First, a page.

For several years I’ve felt the itch to go to Gamboa and take a few pictures of the Gamboa Bridge and the Gamboa Rainforest Resort at the Panama Canal. Since the Canal Zone had been turned over to the Republic of Panama on midday of December 1999, I hadn’t returned there. I cherished the memories of both sites and couldn’t resist the temptation of finding out what had happened to those two places since the turnover. For one reason or another, the visit had been postponed for more than eleven years.
Yesterday, Sunday, January 22, 2012 I woke up early and set my compass to the Panama Canal. Finally I was determined to take those pictures no matter what. Had breakfast about 6:00 a.m. and started the engine of my car half an hour later. Driving to Gamboa was a breeze, since traffic was almost nonexistent. When I got to Gamboa Bridge, I pulled over to a lookout of the Chagres River, parked the car, fetched my Birthday camera and walked over to the famous single track bridge that crosses the Chagres River exactly at the point where it flows into Gatun Lake.
The day was perfect for picture-taking. The sky above was pale blue, the trees were twinkling with a zillion shades of green, the shining sun was out, and there was a persistent soft breeze blowing from the North-West. The scene was perfect for my pictures. I strolled over to the bridge and took several shots of the structure and to a Panama Canal tug stationed just outside Culebra Cut floating above the deep blue waters of the canal.
When I had enough pictures taken, I walked back to my car, using the Panama Canal Railroad as my route. I don’t remember exactly how it happened, but abruptly I lost my balance after stepping on the pebbles of loose gravel and like Humpty Dumpty, fell to the ground. My glasses went down, as I tried to cushion the fall using my left arm and my right knee. The pain was excruciating. For a while I just lay there, thinking if I was dead or alive. I turned on my back and looked at the blue sky above. I was paralyzed with fear and would not move an inch. No kidding–for a brief moment I didn’t know if I was part of this world or not. It’s scary to think that in a blink of an eye, you can cut the frail thread that connects you to a thing called Life.
Then gradually I started moving my limbs in slow motion, trying to determine if I was still in one piece. Fortunately I was intact, except for an acute pain on my left arm and a bruised right knee. I got up and limped painfully to my car where my wife was waiting in a state of shock. She thought I had fallen off a precipice and was dead. When I got up, she told me she had seen a ghost.
She aided me to the car and gave me some water to calm my nerves. I was badly beaten up. The pain on my left arm was too hurtful to put in printed words. My pants were all torn up at the height of my right knee. I looked like a perfect wreck. Still I was determined to drive over to the Gamboa Rainforest Resort and finalize my picture-taking project.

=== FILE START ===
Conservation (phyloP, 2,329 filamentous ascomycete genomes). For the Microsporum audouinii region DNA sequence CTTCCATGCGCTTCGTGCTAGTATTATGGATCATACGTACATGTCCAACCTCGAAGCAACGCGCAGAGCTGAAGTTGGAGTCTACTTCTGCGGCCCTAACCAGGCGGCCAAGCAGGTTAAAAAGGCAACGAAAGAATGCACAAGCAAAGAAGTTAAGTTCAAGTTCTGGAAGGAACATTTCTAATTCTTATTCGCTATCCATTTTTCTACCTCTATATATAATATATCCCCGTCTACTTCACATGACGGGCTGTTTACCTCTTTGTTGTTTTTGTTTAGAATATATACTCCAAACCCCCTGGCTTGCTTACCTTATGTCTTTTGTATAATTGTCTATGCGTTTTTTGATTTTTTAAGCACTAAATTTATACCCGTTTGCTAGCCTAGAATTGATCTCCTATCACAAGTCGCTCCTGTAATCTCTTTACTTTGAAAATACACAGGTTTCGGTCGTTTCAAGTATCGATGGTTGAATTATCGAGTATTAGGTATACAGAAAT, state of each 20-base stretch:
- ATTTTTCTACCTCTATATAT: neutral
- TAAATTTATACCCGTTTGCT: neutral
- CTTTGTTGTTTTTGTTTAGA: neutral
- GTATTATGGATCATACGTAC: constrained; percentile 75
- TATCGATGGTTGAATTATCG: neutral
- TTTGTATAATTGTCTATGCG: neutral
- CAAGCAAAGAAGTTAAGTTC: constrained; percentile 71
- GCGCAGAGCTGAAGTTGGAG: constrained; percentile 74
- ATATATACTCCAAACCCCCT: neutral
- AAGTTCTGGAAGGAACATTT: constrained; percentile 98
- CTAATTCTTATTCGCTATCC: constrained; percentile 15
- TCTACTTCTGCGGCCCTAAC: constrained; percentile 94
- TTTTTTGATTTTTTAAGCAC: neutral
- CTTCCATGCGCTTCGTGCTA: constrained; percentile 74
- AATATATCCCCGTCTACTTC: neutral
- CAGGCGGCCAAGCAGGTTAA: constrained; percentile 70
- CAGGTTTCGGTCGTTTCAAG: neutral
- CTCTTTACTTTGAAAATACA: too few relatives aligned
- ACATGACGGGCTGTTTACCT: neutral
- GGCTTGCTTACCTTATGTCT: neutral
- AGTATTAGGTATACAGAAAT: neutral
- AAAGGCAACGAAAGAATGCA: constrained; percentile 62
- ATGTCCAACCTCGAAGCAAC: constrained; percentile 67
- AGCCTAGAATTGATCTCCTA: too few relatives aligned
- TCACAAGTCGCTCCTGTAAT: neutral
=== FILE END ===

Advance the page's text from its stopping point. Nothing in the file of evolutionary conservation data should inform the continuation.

Driving very slowly, we got there, had a buffet breakfast with a price tag of $22.38 and rested for about two hours enjoying the view of the hotel and its accommodations. The vista of the lake and the rainforest was absolutely awesome. Even though I was hurting badly, the visit to the hotel was a rich experience. As the saying goes, “No pain, no gain.”
We got back home at approximately eleven o’clock in the morning. I could hardly walk and there was a new pain on the left part of my chest. I could hardly breathe. We called out family doctor and he prescribed an antibiotic called Fucidin cream to avoid any infections on my knee, and Vol Taren Emulgel to alleviate the pain on my chest and left arm. He said to intake Arcoxia 120 miligrams pills after breakfast if the pain persisted.
I’m writing this blog post at exactly 12:42 a.m. barely touching the keyboard with my left hand. It hurts a lot, but the show must go on and Lingua Franca has to continue. All photographers have felt the pain in one time or another for their passion. If I plan to become a photographer, I must pay the price. Today I earned my Purple Heart. That’s Okay, I’m willing to pay the price. Next time I’ll avoid the railroad, or crawl instead of walking, and do anything to get the shots.
Below is a picture of my punctured black pants. Their useful days are over now. It’s a rag, a strong reminder that there is no such thing as a free lunch, a walk in the park or easy as pie. After completing this post, I plan to go back to bed and finish the evening the best I can. The pain is still inside my body. Ouch!
Snapshot of my torn and soiled black pants, a silent victim of my accident at Gamboa Bridge on Sunday morning, January 22, 2012. The garment is now worthless. Photo by ©Omar Upegui R.
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